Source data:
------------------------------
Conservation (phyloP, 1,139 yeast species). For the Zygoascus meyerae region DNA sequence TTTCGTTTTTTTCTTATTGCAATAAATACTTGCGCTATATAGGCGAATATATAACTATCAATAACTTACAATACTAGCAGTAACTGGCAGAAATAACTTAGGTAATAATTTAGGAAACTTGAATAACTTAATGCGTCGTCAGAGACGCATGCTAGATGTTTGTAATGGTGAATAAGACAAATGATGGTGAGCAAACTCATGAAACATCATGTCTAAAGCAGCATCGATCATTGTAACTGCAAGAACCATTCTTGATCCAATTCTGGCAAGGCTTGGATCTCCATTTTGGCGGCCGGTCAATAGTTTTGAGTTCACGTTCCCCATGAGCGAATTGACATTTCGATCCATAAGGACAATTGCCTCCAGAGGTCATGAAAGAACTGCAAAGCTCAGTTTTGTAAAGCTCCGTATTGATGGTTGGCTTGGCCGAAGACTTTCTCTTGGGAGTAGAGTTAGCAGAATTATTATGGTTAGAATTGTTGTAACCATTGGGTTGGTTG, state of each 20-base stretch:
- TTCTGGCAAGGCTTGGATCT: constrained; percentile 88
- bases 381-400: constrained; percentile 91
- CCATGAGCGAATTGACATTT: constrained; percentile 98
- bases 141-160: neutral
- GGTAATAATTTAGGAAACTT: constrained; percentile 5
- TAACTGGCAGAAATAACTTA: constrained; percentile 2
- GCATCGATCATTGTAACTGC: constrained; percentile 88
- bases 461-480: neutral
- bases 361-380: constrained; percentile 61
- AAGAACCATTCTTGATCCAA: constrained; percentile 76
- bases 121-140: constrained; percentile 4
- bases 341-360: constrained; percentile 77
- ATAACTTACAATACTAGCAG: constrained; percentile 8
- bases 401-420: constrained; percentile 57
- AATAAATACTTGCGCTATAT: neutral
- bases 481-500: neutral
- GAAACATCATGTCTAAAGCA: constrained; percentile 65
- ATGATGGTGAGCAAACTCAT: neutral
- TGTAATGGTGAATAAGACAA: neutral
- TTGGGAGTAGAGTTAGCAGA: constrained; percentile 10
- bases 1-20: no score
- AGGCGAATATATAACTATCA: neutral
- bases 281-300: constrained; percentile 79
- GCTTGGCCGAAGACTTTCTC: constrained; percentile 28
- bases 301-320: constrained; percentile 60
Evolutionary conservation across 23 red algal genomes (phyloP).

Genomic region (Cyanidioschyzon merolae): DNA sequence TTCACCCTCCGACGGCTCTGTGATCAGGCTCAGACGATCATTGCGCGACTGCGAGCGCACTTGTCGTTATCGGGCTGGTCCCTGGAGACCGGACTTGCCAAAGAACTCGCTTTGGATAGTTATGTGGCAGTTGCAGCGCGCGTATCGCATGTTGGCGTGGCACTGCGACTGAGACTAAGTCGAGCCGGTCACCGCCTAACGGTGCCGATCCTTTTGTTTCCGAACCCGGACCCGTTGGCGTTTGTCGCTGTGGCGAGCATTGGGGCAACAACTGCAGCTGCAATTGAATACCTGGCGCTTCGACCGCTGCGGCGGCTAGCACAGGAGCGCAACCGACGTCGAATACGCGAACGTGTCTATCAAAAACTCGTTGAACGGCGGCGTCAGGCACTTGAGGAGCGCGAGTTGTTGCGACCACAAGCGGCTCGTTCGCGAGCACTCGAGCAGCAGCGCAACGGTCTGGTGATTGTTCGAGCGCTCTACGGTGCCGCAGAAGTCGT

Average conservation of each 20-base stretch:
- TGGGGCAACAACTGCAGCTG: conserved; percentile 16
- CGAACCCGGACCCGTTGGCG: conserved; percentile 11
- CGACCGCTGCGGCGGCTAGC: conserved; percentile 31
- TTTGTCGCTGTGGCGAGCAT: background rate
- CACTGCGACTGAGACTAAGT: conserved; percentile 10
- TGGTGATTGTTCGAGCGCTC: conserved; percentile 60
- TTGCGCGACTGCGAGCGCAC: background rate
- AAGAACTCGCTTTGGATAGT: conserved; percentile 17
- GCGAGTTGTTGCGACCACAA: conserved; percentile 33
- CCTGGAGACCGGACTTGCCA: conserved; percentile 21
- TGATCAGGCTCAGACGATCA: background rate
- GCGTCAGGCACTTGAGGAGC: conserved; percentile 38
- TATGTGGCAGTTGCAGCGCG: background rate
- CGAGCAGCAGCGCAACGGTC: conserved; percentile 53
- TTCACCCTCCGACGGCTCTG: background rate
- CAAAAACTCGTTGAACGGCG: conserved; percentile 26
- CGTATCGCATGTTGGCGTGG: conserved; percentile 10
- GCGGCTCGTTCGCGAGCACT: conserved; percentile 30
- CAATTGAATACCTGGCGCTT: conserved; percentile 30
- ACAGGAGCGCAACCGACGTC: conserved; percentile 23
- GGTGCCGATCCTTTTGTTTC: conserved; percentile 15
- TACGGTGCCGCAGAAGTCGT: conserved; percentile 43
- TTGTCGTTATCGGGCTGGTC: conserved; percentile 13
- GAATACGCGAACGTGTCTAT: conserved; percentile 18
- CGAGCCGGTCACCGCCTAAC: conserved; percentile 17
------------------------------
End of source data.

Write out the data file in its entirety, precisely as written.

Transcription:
Conservation (phyloP, 1,139 yeast species). For the Zygoascus meyerae region DNA sequence TTTCGTTTTTTTCTTATTGCAATAAATACTTGCGCTATATAGGCGAATATATAACTATCAATAACTTACAATACTAGCAGTAACTGGCAGAAATAACTTAGGTAATAATTTAGGAAACTTGAATAACTTAATGCGTCGTCAGAGACGCATGCTAGATGTTTGTAATGGTGAATAAGACAAATGATGGTGAGCAAACTCATGAAACATCATGTCTAAAGCAGCATCGATCATTGTAACTGCAAGAACCATTCTTGATCCAATTCTGGCAAGGCTTGGATCTCCATTTTGGCGGCCGGTCAATAGTTTTGAGTTCACGTTCCCCATGAGCGAATTGACATTTCGATCCATAAGGACAATTGCCTCCAGAGGTCATGAAAGAACTGCAAAGCTCAGTTTTGTAAAGCTCCGTATTGATGGTTGGCTTGGCCGAAGACTTTCTCTTGGGAGTAGAGTTAGCAGAATTATTATGGTTAGAATTGTTGTAACCATTGGGTTGGTTG, state of each 20-base stretch:
- TTCTGGCAAGGCTTGGATCT: constrained; percentile 88
- bases 381-400: constrained; percentile 91
- CCATGAGCGAATTGACATTT: constrained; percentile 98
- bases 141-160: neutral
- GGTAATAATTTAGGAAACTT: constrained; percentile 5
- TAACTGGCAGAAATAACTTA: constrained; percentile 2
- GCATCGATCATTGTAACTGC: constrained; percentile 88
- bases 461-480: neutral
- bases 361-380: constrained; percentile 61
- AAGAACCATTCTTGATCCAA: constrained; percentile 76
- bases 121-140: constrained; percentile 4
- bases 341-360: constrained; percentile 77
- ATAACTTACAATACTAGCAG: constrained; percentile 8
- bases 401-420: constrained; percentile 57
- AATAAATACTTGCGCTATAT: neutral
- bases 481-500: neutral
- GAAACATCATGTCTAAAGCA: constrained; percentile 65
- ATGATGGTGAGCAAACTCAT: neutral
- TGTAATGGTGAATAAGACAA: neutral
- TTGGGAGTAGAGTTAGCAGA: constrained; percentile 10
- bases 1-20: no score
- AGGCGAATATATAACTATCA: neutral
- bases 281-300: constrained; percentile 79
- GCTTGGCCGAAGACTTTCTC: constrained; percentile 28
- bases 301-320: constrained; percentile 60
Evolutionary conservation across 23 red algal genomes (phyloP).

Genomic region (Cyanidioschyzon merolae): DNA sequence TTCACCCTCCGACGGCTCTGTGATCAGGCTCAGACGATCATTGCGCGACTGCGAGCGCACTTGTCGTTATCGGGCTGGTCCCTGGAGACCGGACTTGCCAAAGAACTCGCTTTGGATAGTTATGTGGCAGTTGCAGCGCGCGTATCGCATGTTGGCGTGGCACTGCGACTGAGACTAAGTCGAGCCGGTCACCGCCTAACGGTGCCGATCCTTTTGTTTCCGAACCCGGACCCGTTGGCGTTTGTCGCTGTGGCGAGCATTGGGGCAACAACTGCAGCTGCAATTGAATACCTGGCGCTTCGACCGCTGCGGCGGCTAGCACAGGAGCGCAACCGACGTCGAATACGCGAACGTGTCTATCAAAAACTCGTTGAACGGCGGCGTCAGGCACTTGAGGAGCGCGAGTTGTTGCGACCACAAGCGGCTCGTTCGCGAGCACTCGAGCAGCAGCGCAACGGTCTGGTGATTGTTCGAGCGCTCTACGGTGCCGCAGAAGTCGT

Average conservation of each 20-base stretch:
- TGGGGCAACAACTGCAGCTG: conserved; percentile 16
- CGAACCCGGACCCGTTGGCG: conserved; percentile 11
- CGACCGCTGCGGCGGCTAGC: conserved; percentile 31
- TTTGTCGCTGTGGCGAGCAT: background rate
- CACTGCGACTGAGACTAAGT: conserved; percentile 10
- TGGTGATTGTTCGAGCGCTC: conserved; percentile 60
- TTGCGCGACTGCGAGCGCAC: background rate
- AAGAACTCGCTTTGGATAGT: conserved; percentile 17
- GCGAGTTGTTGCGACCACAA: conserved; percentile 33
- CCTGGAGACCGGACTTGCCA: conserved; percentile 21
- TGATCAGGCTCAGACGATCA: background rate
- GCGTCAGGCACTTGAGGAGC: conserved; percentile 38
- TATGTGGCAGTTGCAGCGCG: background rate
- CGAGCAGCAGCGCAACGGTC: conserved; percentile 53
- TTCACCCTCCGACGGCTCTG: background rate
- CAAAAACTCGTTGAACGGCG: conserved; percentile 26
- CGTATCGCATGTTGGCGTGG: conserved; percentile 10
- GCGGCTCGTTCGCGAGCACT: conserved; percentile 30
- CAATTGAATACCTGGCGCTT: conserved; percentile 30
- ACAGGAGCGCAACCGACGTC: conserved; percentile 23
- GGTGCCGATCCTTTTGTTTC: conserved; percentile 15
- TACGGTGCCGCAGAAGTCGT: conserved; percentile 43
- TTGTCGTTATCGGGCTGGTC: conserved; percentile 13
- GAATACGCGAACGTGTCTAT: conserved; percentile 18
- CGAGCCGGTCACCGCCTAAC: conserved; percentile 17